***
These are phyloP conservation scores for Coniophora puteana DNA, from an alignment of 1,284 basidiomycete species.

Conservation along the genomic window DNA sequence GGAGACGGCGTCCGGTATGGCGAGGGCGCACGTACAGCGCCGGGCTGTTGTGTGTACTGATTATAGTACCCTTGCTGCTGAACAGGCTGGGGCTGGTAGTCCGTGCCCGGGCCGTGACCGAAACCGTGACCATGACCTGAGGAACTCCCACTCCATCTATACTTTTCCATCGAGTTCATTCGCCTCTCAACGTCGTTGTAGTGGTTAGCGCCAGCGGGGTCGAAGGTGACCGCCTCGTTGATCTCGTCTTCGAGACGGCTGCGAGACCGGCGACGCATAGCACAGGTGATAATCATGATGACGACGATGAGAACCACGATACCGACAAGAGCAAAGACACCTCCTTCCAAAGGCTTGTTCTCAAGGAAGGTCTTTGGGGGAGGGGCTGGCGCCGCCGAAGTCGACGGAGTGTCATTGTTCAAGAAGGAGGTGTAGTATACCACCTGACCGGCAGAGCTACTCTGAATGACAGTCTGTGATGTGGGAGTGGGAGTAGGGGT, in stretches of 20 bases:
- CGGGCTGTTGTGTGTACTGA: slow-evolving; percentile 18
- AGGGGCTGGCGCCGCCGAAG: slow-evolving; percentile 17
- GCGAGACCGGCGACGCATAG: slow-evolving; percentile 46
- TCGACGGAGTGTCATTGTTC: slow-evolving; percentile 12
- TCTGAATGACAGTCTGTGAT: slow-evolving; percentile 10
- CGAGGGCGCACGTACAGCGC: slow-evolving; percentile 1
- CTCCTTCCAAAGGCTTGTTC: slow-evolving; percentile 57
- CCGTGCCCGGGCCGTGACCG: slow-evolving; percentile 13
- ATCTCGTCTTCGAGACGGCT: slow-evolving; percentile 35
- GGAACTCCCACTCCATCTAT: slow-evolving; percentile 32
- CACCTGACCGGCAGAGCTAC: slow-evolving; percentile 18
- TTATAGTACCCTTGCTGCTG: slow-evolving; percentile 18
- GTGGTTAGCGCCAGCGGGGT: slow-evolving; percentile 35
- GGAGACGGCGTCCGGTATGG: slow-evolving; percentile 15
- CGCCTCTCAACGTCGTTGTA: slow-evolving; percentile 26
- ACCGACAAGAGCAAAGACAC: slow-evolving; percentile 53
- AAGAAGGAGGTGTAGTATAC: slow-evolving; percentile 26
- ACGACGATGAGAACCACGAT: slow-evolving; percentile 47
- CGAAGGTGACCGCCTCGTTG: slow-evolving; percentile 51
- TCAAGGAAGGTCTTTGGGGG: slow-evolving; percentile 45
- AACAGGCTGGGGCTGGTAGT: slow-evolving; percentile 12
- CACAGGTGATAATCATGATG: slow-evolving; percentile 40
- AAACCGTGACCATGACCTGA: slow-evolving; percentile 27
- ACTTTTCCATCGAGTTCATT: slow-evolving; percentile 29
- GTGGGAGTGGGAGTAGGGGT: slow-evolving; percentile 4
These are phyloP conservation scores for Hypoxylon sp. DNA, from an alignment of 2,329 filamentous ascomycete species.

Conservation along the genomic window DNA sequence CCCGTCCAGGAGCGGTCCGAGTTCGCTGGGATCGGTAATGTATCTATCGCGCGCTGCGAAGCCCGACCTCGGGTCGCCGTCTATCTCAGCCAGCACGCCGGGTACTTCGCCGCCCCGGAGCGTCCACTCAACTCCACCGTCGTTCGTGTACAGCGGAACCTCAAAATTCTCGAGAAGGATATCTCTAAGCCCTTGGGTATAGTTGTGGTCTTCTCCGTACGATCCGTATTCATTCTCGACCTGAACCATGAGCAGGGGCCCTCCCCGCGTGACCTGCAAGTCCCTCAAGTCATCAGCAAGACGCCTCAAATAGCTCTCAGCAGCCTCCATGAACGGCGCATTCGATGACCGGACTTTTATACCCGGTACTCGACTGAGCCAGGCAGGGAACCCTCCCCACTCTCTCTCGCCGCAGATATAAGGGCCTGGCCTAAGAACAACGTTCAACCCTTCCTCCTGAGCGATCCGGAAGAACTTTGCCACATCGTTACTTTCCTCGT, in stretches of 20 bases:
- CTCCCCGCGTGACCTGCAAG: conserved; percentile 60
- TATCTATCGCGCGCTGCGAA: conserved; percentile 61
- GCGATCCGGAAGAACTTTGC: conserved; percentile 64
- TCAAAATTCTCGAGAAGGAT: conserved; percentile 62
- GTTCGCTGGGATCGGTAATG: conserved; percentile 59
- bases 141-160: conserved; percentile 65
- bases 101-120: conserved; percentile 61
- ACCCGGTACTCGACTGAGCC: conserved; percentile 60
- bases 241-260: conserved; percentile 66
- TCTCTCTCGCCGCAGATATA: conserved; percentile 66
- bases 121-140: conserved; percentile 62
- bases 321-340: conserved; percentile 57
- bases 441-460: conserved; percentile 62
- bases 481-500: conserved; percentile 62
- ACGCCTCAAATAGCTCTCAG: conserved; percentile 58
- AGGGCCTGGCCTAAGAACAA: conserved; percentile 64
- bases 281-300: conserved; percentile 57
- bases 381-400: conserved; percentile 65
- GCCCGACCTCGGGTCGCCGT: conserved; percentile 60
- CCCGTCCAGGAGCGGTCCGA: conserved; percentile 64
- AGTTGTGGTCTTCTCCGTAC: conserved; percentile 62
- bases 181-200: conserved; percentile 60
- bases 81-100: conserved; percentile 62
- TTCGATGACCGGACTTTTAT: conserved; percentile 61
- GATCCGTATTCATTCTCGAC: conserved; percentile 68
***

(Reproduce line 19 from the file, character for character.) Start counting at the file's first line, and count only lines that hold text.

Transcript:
- AAGAAGGAGGTGTAGTATAC: slow-evolving; percentile 26